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In my English workbook there is an exercise to match words with their description. I'm confused by the following match that've been made by the authors (I checked it in answers section):

implement - make something that has been decided start to happen

bring about - make something happen

There are examples: implement a change, bring about change.

As for me, implementation sounds more like a whole process from beginning to the end, so I opted for the opposite match.

So could someone please dispel my doubts and explain the difference? Would you agree with such descriptions of the words?

  • The two definitions are not the same. How can we tell what "matches" what? You don't provide any information about that. – Lambie Jun 28 '18 at 17:05
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Bring about is broader, meaning

cause to happen

One way they can bring about political change is by putting pressure on the country.

{Collins}

The agent, as here, may be volitional, but natural causes are equally possible:

The first rain in months brought about mudslides when it hit [areas] that were scorched by ... December's large wildfires.

..............

Implement needs a volitional agent, as it means

put into practical effect; carry out: implement the new procedures {AHD}

...

carry out; put into action; perform: implement a plan {Collins}

There needs to be a plan / set of rules already in existence, which are put into effect (implemented).

..............

'Change' works with either verb, as it may but need not imply a pre-existing goal.

........................................

regarding telicity

Macmillan does not insist that bring about obligatorily refers to a completed effect. Though it gives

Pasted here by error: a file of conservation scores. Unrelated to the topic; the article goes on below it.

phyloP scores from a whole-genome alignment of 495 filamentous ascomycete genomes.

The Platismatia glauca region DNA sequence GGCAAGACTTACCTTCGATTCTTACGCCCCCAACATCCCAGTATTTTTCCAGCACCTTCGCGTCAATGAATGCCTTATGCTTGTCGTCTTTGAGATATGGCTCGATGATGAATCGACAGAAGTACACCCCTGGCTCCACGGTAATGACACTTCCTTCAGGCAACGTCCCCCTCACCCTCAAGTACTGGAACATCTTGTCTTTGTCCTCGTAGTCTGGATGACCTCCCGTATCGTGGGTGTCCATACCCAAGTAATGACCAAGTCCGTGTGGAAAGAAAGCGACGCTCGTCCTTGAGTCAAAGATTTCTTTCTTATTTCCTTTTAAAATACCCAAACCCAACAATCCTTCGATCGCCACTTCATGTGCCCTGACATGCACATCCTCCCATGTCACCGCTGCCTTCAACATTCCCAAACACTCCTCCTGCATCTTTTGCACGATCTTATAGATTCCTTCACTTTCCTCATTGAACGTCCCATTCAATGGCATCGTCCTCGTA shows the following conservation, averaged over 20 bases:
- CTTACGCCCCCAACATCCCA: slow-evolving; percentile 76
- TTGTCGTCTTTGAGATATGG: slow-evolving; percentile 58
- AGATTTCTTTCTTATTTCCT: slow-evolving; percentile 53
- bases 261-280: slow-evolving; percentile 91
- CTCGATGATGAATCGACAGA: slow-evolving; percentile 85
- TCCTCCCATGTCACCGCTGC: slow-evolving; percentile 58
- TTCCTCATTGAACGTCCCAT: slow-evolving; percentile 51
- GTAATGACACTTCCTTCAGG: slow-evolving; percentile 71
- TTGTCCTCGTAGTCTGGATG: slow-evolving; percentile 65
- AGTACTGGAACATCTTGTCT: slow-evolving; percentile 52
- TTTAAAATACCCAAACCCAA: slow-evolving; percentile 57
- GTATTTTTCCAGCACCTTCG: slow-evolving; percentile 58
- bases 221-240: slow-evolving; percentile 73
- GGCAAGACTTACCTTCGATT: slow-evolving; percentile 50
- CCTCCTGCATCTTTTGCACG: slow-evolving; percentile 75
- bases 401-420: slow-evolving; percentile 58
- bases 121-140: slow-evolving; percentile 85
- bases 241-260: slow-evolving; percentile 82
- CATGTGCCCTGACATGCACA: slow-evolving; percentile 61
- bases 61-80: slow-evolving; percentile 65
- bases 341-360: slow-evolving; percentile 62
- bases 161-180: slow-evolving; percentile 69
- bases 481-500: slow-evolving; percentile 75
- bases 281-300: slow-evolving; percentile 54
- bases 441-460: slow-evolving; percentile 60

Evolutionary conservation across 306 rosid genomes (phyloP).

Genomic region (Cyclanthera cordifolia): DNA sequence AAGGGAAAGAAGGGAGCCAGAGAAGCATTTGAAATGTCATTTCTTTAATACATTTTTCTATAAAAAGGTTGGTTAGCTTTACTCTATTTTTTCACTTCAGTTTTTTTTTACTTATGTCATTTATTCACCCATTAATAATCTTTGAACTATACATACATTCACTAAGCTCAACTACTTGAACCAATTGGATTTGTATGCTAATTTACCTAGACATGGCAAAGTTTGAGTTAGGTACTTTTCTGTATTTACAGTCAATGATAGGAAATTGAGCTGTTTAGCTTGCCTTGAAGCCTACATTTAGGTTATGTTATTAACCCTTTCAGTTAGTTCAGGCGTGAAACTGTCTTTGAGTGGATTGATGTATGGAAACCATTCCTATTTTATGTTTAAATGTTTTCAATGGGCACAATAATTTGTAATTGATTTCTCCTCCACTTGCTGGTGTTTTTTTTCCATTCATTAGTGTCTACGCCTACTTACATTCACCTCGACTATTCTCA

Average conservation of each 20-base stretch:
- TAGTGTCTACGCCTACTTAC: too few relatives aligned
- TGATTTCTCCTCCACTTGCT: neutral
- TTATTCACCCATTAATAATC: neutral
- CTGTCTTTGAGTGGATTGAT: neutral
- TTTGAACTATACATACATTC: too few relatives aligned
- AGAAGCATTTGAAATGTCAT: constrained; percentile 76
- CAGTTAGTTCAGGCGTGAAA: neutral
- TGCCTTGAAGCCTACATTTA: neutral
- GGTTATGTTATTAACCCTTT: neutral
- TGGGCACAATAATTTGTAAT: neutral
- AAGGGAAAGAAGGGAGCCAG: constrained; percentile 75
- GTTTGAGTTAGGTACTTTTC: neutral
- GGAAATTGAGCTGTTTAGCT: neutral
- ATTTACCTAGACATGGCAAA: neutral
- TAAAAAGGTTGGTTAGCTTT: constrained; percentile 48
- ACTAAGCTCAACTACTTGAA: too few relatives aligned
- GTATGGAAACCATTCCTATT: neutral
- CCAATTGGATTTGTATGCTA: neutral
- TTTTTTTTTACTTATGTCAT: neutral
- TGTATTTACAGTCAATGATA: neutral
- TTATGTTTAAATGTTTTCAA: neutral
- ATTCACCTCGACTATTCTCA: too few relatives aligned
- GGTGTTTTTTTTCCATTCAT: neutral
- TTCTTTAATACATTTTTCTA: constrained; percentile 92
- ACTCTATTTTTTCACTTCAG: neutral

bring about

to make something happen, especially to cause changes in a situation

it adds the possibility of an inchoative rather than a telic interpretation:

related words: to make something start to exist or happen: ... trigger ...

.............

For implement, ODO seems only to license a telic (completed change) usage:

implement verb [with object]

Put (a decision, plan, agreement, etc.) into effect.

though CED seems to add an inchoative licensing

to start using a plan or system: The changes to the national health system will be implemented next year.

So while 'implementation means a whole process from beginning to end, a done deal, the completed transformation' (which goes beyond what you're saying) bears thinking about, it is over-prescriptive. I'd say 'bring about' is at least as telically orientated.

  • 'Change' works with either verb - what will be a case when one should be preferred over the other? I can't catch the subtle difference in meaning when the words are put in the same sentence. – Lia Jun 29 '18 at 8:15
  • 'The ice ages brought about vast changes in the geology of the area' / 'We need to implement these [proposed] changes without further delay'. – Edwin Ashworth Jun 29 '18 at 8:27
  • Couldn't it be said: We need to bring about these [proposed] changes without further delay'? – Lia Jun 29 '18 at 8:33
  • Not if they're changes to the law, say. Use 'We need to implement these newly made changes to the law without further delay' as an unequivocal example. // But I realise that I haven't addressed telicity (related to whether 'implementation sounds more like [it involves] a whole process from beginning to the end' is correct), so I'll add this to the answer. – Edwin Ashworth Jun 29 '18 at 8:45

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